I just moaned about books, but I could moan even louder about films and TV. Although, there is an emergence of odd characters here and there in soap etc, there isn’t really an entire genre out there to keep you going much longer than a few days.

That being said, Netflix goes above and beyond to pull a rather healthy sized portion of LGBT films. But anyone whose anyone knows there are only a handful of lesbian tv series to talk about, and trust me, they do get talked about: L-Word is the most famous, a 5 season saga following a group of lesbians in LA if you are a lesbian and haven’t watched it… tut, shame on you. I don’t think I know a single one who hasn’t seen it!

Lip Service – the English, or should I say Scottish version of the same kind of thing that only had 2 seasons. And the three recent prison series – Bad Girls, Wentworth, and Orange is The New Black.

By way of magazines I am sure there are more, but the two lesbian ones that spring to mind in the UK are Diva, and G3. GT for the boys.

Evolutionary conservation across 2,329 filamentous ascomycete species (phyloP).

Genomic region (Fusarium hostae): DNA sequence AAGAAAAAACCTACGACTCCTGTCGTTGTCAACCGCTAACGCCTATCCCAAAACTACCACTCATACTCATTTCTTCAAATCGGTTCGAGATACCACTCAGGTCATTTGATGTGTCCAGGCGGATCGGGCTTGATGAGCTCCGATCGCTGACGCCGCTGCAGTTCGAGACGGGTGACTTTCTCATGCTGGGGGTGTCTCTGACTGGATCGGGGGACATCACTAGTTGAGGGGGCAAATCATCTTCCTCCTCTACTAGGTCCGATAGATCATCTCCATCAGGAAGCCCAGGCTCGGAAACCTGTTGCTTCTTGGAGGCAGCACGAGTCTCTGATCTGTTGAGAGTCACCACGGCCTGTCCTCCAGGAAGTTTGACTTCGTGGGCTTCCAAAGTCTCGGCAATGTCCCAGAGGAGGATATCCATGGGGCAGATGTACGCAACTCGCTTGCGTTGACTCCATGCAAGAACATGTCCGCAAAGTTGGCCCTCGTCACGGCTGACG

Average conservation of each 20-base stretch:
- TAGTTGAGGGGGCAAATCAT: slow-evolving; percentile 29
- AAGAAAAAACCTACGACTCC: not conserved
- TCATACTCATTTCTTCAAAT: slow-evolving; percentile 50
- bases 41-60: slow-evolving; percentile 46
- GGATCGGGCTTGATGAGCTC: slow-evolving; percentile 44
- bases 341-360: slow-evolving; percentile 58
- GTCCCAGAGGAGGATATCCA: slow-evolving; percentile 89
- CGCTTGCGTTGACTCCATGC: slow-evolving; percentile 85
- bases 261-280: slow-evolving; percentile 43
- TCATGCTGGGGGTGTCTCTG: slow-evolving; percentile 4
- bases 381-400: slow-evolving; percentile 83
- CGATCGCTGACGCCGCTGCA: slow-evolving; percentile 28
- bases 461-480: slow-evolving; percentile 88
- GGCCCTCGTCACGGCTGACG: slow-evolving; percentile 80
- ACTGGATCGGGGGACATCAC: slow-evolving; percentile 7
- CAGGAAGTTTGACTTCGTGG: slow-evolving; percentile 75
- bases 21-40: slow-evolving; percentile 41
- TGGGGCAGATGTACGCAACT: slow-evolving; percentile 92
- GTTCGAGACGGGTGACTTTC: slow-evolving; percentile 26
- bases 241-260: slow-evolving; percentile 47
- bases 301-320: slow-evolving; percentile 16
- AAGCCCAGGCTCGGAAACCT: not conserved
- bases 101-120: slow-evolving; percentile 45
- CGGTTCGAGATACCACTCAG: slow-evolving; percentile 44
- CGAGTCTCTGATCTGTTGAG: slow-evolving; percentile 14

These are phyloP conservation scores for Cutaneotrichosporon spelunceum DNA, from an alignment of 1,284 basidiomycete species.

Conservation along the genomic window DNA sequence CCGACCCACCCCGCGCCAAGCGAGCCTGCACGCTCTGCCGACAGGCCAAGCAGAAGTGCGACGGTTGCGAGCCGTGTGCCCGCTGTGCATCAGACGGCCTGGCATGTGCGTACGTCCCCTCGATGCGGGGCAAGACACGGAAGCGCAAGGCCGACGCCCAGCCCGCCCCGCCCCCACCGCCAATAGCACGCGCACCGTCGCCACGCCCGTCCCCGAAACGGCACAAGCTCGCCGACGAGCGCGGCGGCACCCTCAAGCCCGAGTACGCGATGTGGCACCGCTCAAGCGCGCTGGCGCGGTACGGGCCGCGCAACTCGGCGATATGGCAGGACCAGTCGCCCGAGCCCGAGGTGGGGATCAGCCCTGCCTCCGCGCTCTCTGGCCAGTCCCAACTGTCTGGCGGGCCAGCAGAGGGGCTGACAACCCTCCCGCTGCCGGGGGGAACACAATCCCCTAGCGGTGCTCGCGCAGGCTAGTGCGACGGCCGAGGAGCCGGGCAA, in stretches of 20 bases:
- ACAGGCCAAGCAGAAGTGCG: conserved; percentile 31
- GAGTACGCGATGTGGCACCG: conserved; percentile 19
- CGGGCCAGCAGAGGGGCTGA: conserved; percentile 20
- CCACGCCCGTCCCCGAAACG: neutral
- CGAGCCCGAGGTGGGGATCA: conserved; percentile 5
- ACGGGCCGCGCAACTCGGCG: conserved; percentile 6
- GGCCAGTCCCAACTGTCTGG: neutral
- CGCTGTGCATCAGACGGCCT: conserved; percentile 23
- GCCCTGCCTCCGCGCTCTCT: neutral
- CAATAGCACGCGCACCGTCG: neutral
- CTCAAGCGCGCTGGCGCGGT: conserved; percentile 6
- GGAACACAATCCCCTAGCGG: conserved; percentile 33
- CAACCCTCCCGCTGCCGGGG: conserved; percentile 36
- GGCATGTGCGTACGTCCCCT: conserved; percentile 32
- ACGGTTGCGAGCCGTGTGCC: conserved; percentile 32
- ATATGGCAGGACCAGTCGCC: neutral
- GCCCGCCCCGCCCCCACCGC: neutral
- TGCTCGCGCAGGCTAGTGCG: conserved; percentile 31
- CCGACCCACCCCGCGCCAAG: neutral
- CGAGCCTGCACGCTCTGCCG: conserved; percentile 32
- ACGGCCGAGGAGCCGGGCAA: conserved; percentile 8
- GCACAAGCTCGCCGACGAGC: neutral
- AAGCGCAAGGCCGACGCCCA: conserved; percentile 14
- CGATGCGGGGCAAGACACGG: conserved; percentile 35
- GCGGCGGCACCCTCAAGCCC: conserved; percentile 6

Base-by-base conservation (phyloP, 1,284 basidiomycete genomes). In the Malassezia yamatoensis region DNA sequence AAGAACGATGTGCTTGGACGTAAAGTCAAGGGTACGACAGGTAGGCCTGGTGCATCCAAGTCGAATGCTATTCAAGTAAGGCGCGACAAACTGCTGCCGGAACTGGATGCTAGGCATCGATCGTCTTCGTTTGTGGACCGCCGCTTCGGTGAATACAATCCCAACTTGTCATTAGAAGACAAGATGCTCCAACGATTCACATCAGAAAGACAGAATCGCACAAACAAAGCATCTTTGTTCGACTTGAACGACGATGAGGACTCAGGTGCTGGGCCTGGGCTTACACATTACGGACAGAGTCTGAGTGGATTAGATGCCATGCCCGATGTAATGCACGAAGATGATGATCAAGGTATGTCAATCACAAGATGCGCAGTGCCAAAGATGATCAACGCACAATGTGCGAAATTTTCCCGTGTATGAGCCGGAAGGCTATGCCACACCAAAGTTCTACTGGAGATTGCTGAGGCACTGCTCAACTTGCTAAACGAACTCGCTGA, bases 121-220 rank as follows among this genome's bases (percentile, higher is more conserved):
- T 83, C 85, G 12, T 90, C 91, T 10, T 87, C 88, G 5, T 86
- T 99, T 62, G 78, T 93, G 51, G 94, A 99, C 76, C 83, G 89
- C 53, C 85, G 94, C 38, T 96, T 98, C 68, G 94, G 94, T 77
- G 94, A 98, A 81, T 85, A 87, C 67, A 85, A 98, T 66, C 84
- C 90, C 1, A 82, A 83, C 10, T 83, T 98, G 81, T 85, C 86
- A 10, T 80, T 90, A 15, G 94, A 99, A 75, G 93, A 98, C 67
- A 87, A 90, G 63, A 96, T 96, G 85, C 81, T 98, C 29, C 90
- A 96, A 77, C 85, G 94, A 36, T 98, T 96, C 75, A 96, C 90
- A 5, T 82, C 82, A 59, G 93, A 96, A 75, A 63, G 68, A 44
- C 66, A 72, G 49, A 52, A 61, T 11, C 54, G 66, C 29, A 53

7. Pride

We are special. We get a whole festival dedicated to celebrating girl on girl action, or boy on boy or…and so on.

If you’re young, then pride is non negotiable, it’s a full-blown meat fest of shenanigans and willing victims all vying for their next shag. Of course, what I meant to say was, it’s a well established tradition to celebrate the political battles so many had when fighting for our rights… It is, obviously, but if you’re young… Erm. Yeah. Moving on.

There are even week-long pride events in places like Gran Canaria… definitely been there twice! didn’t sleep a wink for 7 days!

8. Babies

As far as I am aware, science hasn’t yet, been able to make a baby with just sperm, or just an egg. Although I have been hearing about this successes with three parent babies, for those who have mitochondrial diseases. But for LGBT people this is the major area you come a cropper.

8.a. Fertility treatment if you go through a clinic is MEGA bucks. Like THOUSANDS. I hear the average couple spends 25K on getting pregnant…

8.b. If you’re a lesbian its a shit load easier to get pregnant than if you’re a gay guy. Girls have an oven handy, all they need is the *ahem* *shudders*. That is one heck of a shopping trip – and yes, it is just like a catalogue!